Where will you be, what will you do -- when the lights go out?
When I taught high school many years ago I started out trying to turn every student on to science. That remained my goal for as long as I taught, but I soon learned that getting though to even one of them was extremely gratifying and might -- just might -- have a profound impact on the world. (GW)
World prepares for big switch-off
Christian Science Monitor
March 28, 2009
Millions of people worldwide are being urged to switch off lights for an hour, in what is described as the biggest climate change protest ever attempted.
The initiative, Earth Hour, was begun in Sydney two years ago by green campaigners keen to cut energy use.
Correspondents say the aim is to create a huge wave of public pressure to influence a meeting in Copenhagen later this year to seek a new climate treaty.
Critics describe the event as a symbolic and meaningless gesture.
The switch-off is expected to take place in more than 3,400 towns and cities across 88 countries, at 2030 in each local time zone.
Earth Hour was launched in 2007 as a solo event in Sydney, Australia (photo), with more than two million people involved. Last year's event claimed the participation of 370 cities.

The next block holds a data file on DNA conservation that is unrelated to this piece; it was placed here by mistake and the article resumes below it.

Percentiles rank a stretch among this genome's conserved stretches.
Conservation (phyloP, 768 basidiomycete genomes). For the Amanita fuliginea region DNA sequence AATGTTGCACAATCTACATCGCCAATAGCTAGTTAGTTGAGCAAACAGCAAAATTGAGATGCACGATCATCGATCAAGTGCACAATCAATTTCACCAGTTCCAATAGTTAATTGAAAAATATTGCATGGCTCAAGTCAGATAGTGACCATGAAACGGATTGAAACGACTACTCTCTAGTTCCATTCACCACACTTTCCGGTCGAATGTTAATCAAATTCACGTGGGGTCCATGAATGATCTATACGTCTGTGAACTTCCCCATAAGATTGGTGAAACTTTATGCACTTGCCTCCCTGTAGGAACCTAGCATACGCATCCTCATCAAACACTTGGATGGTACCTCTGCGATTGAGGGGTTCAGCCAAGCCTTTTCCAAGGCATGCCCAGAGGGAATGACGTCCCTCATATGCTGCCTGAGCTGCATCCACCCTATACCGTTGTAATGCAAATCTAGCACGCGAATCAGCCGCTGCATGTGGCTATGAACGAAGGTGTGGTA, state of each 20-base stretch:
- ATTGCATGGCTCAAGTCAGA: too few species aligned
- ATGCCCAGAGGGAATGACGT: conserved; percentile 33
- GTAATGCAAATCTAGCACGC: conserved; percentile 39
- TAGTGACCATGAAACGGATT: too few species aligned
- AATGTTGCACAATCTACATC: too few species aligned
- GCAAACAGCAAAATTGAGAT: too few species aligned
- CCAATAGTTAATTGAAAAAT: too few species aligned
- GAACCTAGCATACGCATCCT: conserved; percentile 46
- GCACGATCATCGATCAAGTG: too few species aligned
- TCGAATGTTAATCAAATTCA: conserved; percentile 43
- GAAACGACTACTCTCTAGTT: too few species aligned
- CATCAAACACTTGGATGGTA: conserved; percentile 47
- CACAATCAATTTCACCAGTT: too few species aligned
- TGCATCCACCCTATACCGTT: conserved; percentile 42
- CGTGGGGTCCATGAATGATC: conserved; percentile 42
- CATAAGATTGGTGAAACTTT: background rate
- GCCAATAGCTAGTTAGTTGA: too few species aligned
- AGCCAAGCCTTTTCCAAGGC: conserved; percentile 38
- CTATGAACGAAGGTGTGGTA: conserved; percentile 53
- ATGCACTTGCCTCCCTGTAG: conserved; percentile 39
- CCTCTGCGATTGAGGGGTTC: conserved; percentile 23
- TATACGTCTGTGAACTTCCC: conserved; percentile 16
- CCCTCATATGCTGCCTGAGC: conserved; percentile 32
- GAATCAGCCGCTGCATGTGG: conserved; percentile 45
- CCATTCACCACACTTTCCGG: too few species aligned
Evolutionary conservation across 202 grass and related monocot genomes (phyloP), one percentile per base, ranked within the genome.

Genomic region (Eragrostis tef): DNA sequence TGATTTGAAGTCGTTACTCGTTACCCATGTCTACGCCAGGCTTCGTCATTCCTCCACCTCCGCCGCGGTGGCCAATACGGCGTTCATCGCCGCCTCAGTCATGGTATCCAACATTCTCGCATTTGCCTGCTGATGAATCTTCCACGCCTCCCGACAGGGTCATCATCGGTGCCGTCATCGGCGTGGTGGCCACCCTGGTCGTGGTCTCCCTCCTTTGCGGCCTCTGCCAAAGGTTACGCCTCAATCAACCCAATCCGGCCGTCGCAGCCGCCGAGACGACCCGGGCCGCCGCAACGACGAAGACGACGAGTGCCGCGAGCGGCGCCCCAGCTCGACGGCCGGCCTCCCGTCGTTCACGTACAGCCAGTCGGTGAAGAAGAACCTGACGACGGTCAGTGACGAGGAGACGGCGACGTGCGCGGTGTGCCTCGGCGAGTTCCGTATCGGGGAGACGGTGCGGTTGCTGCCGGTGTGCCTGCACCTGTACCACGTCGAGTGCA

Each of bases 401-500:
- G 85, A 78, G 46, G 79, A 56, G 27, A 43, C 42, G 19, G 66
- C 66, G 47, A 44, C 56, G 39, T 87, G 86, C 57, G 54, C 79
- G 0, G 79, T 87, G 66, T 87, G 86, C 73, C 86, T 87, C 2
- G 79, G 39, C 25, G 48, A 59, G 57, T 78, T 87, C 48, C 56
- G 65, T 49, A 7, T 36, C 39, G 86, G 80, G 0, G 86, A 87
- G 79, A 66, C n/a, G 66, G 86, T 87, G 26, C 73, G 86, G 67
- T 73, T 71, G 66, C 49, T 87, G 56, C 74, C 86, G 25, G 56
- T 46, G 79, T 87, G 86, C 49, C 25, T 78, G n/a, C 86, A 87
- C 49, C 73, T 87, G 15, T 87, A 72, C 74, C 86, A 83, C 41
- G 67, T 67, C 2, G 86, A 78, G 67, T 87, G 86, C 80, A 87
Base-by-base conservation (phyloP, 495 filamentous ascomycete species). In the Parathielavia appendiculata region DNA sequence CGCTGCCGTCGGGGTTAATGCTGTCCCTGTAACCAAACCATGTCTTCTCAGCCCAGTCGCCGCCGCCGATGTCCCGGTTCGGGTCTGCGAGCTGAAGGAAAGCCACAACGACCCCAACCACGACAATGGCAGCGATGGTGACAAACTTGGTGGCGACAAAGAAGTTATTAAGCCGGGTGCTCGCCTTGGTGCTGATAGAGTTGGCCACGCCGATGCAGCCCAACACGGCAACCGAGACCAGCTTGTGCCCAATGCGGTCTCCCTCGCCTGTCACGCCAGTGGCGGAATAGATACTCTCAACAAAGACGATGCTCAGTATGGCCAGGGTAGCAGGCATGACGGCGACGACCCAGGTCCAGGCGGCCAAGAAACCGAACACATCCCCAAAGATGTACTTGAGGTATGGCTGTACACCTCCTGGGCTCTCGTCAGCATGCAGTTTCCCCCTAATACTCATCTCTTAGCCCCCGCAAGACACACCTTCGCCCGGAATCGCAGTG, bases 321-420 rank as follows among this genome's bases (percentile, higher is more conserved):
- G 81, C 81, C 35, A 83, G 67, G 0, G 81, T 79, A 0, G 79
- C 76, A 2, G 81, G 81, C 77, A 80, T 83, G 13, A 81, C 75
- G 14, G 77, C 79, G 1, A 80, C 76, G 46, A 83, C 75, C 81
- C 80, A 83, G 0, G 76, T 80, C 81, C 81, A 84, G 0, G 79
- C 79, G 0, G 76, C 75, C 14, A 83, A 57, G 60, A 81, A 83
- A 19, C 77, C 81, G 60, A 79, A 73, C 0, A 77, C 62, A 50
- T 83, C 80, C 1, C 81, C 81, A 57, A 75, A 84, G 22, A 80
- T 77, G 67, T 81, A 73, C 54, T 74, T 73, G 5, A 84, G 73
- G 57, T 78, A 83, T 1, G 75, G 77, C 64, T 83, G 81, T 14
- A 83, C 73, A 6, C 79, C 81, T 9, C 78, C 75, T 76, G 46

Locations taking part this time include Sydney's Opera House, Edinburgh Castle in Scotland, the Bird's Nest Stadium in Beijing and the Egyptian Pyramids.
Fast-food giant MacDonald's has pledged to dim its "golden arches" at 500 locations, while celebrities such as actress Cate Blanchett and Archbishop Desmond Tutu have promised support.
UN Secretary-General Ban Ki-moon backed the initiative in a video posted this month on the event's YouTube channel.
"Earth Hour is a way for the citizens of the world to send a clear message," he said. "They want action on climate change."
People are invited to provide blogs and short video clips on how they spend their time.